Global Liquidity is starting 2015 on a downbeat. Our GLI index of liquidity conditions stands at 41.8 or down from its 45.9 end-November 2014 reading. Lower Global Liquidity warns of future financial and economic risk. Current levels of liquidity do not signal recession but they do point to economic slowdown over coming months and greater market volatility. Consistent with this picture Treasury yield curves are flattening and corporate credit spreads are widening. Our models are flagging a 'Risk Off' regime.

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Global Liquidity Update

Global Liquidity Index (GLI) December 2014 Update

by Michael J. Howell13. December 2014 20:41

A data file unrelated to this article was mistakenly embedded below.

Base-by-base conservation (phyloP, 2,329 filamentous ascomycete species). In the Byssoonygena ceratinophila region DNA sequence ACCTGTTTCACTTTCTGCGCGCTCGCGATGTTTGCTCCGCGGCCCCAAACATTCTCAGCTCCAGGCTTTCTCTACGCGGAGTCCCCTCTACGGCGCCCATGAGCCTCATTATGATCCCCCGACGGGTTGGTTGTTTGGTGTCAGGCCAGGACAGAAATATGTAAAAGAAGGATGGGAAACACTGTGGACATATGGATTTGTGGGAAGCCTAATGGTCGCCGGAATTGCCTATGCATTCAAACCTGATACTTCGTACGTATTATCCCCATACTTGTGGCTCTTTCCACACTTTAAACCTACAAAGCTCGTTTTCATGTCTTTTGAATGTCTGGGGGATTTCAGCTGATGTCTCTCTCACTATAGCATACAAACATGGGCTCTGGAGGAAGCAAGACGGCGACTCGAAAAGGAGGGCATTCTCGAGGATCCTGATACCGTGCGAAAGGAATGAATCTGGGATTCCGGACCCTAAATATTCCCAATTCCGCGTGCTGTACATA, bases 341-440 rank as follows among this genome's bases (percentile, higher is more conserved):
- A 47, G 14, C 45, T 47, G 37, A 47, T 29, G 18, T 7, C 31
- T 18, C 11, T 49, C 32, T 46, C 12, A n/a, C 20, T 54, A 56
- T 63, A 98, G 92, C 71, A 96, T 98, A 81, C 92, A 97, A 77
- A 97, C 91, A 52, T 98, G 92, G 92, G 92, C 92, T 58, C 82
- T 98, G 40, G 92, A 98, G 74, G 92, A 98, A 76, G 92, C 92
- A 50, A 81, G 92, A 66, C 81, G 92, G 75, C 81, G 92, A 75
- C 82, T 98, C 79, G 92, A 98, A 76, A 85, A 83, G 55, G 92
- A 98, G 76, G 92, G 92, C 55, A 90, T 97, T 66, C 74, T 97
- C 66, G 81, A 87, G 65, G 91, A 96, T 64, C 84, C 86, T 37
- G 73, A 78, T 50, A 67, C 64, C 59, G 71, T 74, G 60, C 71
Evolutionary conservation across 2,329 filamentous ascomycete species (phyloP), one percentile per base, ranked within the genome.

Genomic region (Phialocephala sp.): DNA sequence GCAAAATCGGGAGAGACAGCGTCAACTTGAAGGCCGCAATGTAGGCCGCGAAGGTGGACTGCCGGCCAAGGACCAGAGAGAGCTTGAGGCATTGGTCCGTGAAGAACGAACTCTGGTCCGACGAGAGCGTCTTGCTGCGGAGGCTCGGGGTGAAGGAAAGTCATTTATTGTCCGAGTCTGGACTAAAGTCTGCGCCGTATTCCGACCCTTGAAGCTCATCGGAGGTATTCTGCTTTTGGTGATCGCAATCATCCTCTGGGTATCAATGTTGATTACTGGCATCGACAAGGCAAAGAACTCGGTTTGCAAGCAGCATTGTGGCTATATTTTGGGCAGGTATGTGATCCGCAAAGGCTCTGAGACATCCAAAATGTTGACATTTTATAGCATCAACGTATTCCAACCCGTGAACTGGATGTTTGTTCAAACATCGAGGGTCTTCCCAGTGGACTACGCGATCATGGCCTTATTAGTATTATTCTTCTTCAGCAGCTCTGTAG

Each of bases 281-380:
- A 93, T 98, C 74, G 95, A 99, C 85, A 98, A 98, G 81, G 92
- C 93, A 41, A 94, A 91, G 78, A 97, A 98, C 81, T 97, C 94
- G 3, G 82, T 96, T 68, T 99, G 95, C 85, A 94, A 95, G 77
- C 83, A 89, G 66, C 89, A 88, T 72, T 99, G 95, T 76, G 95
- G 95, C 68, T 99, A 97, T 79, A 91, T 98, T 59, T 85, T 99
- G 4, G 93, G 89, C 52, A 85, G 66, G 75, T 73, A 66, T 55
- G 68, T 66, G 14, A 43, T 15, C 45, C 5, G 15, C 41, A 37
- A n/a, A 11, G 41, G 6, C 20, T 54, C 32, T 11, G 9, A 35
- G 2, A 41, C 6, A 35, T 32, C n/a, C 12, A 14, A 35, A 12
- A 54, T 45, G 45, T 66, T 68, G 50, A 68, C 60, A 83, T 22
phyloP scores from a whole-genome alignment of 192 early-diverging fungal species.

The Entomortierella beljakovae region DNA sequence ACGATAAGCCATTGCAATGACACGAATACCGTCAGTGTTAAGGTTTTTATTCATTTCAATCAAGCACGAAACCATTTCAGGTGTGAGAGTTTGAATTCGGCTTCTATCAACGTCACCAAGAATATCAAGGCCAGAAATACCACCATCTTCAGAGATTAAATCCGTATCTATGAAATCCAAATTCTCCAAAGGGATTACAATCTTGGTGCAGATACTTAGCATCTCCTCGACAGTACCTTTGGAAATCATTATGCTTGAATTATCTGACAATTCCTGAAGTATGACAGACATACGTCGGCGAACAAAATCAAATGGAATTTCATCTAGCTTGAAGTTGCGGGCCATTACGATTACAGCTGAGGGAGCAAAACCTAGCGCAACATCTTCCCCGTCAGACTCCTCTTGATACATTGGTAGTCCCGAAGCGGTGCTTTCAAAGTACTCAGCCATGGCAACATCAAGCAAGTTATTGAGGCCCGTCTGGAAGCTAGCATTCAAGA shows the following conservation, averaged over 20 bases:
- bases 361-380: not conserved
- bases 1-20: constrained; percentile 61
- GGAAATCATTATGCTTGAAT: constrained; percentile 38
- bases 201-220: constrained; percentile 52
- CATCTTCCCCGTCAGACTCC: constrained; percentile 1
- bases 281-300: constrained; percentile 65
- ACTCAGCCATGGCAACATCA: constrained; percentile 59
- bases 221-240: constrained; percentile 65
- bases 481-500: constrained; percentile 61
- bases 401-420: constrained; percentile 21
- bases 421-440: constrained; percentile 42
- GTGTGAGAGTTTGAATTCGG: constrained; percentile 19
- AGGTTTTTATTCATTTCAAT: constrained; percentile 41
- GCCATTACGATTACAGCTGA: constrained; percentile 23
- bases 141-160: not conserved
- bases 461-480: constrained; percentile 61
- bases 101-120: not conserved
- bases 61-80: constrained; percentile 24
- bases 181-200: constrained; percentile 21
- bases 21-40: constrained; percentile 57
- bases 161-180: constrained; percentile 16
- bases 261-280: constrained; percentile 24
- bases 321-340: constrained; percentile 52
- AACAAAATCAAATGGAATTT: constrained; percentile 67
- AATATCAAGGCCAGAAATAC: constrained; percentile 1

Global Liquidity continues to slip lower. According to our evaluation, investment markets remain locked in the late- cycle Speculation regime, with the strong bond markets telling a story in complete agreement with latest weak liquidity readings. The end-November 2014 GLI (Global Liquidity Index) stands at a slightly below neutral level of 44.5 ('normal' range 0-100) and this largely underpinned only by loose US liquidity (67.3). Developed Market liquidity conditions (47.3) are still better than Emerging Markets (33.2), with the far smaller Frontier Markets seeing sharp liquidity falls over recent months. Latest GLI data suggest a need for alertness among investors and some protection, but we reiterate that the liquidity backdrop looks reminiscent of the 1997-98 period, not (yet) 2007-08. The main risk continues to be a still stronger US dollar, which signals an additional Global Liquidity squeeze because of its key cross-border funding role in the World economy.